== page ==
Some tips for tackling the long novel Les Misérables

The convict Jean Valjean repents and finds redemption in loving the orphan Cosette. Relentless police inspector Javert, however, keeps him on the run. French society, rife with poverty and inequality, is erupting. Cosette’s marriage to young idealist Marius puts a wedge between her and her “father” Valjean, who wastes away from the loss but is... Read more »

Wordnesia strikes when playing Scrabble

My friend Sandie and I were playing Scrabble, as we do every Tuesday, and I blanked on spelling annul. Two n’s or two l’s? Another time I juggled the u and e in fuel back and forth. I spent my career in the word business and am a decent speller. How is it then that... Read more »

Deciding about offensiveness: sometimes editors get it wrong

You may have heard that the new executive editor of The Reader survived just one issue. Mark Konkol was fired because the cover cartoon on the February 15 issue showed gubernatorial candidate J. B. Pritzker sitting on a black lawn jockey statue as an FBI agent listens in on his phone conversation. The accompanying headline,... Read more »
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Thoughts on Lenten resolutions

“Be careful not to practice your righteousness in front of others to be seen by them,” the deacon read in the Gospel on Ash Wednesday, the start of Lent. I’ve been struggling about how to share some thoughts about Lenten resolutions without disclosing what I’m doing. Mea culpa if this post hints at my Lenten... Read more »

Historical novels for Black History Month

For the last many months, I’ve been reading historical fiction based in the United States. More about that in another post, but because it’s Black History Month, I’m recommending a few novels with African American protagonists. Jubilee (1966) by Margaret Walker: If the reader didn’t know that Jubilee was based on the story of Margaret... Read more »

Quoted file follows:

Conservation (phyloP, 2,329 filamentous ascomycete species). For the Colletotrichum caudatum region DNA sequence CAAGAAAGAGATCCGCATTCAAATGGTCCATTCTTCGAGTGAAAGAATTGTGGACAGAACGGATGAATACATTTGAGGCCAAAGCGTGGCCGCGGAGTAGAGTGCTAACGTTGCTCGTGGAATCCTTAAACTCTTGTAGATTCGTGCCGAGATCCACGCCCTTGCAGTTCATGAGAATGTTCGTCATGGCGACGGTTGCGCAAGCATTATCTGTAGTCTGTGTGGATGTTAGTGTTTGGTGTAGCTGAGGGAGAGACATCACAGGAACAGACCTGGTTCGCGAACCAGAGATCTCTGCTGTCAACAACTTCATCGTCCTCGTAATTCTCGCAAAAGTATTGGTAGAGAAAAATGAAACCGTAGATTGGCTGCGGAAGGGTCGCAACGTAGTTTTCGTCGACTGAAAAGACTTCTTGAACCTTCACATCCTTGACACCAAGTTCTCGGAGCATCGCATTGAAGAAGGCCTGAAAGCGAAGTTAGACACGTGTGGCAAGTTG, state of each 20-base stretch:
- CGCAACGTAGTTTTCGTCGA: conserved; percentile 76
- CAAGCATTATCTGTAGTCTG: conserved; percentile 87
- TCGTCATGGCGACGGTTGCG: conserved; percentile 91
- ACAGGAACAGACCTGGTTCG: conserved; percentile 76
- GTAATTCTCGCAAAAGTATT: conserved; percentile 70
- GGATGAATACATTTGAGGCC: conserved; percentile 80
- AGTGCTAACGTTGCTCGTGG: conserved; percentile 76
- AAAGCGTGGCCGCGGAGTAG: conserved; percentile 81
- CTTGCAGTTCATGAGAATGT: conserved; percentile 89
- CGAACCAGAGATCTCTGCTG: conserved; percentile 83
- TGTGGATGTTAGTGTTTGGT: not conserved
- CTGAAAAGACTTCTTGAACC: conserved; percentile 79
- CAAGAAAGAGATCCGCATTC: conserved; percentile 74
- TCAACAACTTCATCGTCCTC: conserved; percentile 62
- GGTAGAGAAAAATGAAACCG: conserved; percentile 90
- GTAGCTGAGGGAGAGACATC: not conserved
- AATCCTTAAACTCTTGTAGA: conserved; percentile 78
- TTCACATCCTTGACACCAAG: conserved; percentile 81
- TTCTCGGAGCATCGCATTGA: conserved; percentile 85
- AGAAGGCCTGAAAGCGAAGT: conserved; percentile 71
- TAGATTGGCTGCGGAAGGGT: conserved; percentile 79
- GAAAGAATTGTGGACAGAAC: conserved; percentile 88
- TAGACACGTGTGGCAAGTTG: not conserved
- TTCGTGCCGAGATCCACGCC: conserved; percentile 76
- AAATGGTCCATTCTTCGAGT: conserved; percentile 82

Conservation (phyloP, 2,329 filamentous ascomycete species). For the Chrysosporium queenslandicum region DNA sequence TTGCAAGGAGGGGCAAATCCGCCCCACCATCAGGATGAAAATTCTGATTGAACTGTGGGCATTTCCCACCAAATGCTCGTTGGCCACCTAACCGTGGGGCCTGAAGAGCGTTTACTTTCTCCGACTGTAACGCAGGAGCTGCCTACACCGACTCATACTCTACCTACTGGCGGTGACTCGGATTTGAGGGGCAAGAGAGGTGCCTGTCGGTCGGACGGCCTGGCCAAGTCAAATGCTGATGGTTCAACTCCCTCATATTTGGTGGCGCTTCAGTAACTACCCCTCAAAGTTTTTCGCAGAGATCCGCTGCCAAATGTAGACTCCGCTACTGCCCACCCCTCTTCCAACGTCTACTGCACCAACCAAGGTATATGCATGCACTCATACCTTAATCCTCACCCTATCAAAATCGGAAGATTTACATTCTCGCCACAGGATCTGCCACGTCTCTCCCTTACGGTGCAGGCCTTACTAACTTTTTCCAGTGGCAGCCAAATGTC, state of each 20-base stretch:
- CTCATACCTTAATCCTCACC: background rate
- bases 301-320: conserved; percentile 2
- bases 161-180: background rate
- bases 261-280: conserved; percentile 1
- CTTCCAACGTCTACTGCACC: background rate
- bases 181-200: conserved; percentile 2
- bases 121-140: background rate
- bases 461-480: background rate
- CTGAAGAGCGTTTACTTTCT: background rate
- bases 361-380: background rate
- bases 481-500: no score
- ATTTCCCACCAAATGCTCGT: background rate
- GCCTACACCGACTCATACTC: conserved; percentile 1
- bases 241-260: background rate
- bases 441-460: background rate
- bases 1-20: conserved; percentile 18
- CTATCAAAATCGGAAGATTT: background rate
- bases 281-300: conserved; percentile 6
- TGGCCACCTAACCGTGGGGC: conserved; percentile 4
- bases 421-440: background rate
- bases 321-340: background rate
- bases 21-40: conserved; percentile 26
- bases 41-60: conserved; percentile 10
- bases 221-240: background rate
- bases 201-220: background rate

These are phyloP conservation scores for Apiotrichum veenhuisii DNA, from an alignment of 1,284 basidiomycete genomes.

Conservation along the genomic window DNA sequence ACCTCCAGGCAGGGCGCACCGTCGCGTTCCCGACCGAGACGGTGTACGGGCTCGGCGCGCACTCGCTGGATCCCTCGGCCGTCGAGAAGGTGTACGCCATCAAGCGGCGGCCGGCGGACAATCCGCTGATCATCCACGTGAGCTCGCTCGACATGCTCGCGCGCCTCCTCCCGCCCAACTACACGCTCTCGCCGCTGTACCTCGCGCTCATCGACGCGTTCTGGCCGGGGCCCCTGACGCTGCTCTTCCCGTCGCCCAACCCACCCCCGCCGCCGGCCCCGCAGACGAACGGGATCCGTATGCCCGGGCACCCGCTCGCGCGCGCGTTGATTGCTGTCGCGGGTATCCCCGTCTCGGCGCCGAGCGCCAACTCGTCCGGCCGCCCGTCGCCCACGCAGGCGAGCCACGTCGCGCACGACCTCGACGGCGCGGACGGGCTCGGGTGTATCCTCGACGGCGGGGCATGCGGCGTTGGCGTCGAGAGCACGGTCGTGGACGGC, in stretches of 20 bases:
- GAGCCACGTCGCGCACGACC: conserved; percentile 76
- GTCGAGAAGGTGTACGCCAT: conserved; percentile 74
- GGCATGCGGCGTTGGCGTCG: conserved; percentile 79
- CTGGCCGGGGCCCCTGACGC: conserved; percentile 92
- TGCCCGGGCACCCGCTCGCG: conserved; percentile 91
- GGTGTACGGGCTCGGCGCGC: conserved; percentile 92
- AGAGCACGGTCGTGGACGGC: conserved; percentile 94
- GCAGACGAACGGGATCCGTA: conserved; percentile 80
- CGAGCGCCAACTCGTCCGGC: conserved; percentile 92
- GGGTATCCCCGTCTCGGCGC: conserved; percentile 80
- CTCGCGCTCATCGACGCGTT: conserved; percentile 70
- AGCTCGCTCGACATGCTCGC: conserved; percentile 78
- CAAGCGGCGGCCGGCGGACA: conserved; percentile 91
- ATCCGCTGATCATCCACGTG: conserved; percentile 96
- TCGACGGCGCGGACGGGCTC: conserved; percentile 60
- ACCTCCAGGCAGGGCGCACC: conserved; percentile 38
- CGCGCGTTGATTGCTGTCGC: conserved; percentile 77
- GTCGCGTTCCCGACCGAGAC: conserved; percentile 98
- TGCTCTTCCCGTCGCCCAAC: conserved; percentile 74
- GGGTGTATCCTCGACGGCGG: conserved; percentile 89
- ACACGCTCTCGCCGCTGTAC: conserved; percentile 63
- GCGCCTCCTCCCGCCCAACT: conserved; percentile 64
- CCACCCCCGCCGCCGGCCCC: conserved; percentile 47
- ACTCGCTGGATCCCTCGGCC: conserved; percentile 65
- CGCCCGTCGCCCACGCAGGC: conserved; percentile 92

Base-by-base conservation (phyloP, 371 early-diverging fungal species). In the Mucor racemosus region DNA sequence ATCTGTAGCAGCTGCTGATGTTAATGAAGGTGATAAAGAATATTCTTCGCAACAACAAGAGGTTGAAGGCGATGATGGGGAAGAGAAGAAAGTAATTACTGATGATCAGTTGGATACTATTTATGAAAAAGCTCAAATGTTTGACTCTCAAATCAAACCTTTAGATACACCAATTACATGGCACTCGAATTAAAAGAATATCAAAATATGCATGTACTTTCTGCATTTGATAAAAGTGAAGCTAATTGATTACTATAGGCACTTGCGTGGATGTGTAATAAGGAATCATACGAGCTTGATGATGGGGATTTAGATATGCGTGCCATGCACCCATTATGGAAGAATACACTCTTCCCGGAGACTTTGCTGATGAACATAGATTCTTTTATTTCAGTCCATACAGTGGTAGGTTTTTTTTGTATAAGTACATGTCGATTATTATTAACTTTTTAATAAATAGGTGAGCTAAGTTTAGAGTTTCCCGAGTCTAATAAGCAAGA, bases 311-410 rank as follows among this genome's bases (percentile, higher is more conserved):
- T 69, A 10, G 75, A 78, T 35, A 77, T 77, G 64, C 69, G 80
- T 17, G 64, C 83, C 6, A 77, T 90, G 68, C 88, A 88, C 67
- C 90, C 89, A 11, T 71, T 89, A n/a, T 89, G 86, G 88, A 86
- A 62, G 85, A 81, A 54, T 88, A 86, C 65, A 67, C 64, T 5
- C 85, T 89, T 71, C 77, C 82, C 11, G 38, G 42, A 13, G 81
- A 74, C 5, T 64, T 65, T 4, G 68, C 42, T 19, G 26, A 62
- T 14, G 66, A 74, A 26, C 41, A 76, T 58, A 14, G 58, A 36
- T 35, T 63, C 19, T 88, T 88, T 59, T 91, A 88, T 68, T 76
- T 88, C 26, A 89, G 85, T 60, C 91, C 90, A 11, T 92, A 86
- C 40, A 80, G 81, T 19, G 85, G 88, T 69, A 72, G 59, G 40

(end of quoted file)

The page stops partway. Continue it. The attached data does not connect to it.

Mock meat has its place — in moderation

A couple of weeks ago, a story in the Chicago Tribune food section about “next-generation veggie burgers” annoyed me. My beef (excuse the pun) wasn’t with the reporting; Nick Kindelsperger did a thorough job of finding restaurants that serve great meatless burgers. It was with the premise that the best veggie burgers are the ones... Read more »

My folks’ platinum jubilee

  My parents are ordinary people, except for this: In two days they’ll have been married 70 years. Wednesday will be their platinum jubilee. Of course, the milestone speaks to their longevity as well as their relationship. Dad’s life expectancy at birth was 54 years, and Mom’s was 65. Dad is now 97 and Mom 90,... Read more »

My grandparents came from a “shithole” country

I don’t know when it became a compliment to be called a “hunk,” but when my Slovak grandparents immigrated to the United States at the turn of the 20th century, “Hunkies” was an ethnic slur hurled at them. Hunkies were believed to be stupid and inferior to the native Anglo descendants. My maternal grandparents were... Read more »

Will Republicans excuse anything Trump says?

Dear Senator McConnell, I couldn’t vote for you because I don’t live in Kentucky, and in truth I wouldn’t vote for you if I could, but you are the majority leader of the Senate, so I’m writing on Martin Luther King Day to ask you to show moral leadership for the good of the country... Read more »

Giving up the resolution to diet

If you, like me, thought about making 2018 the year when you really would lose 10 or 15 pounds, New Year’s articles about the folly of dieting were either depressing or liberating. In a January 1 article in the Tribune, psychology professors Traci Mann and A. Janet Tomiyama explained why they concluded from their research... Read more »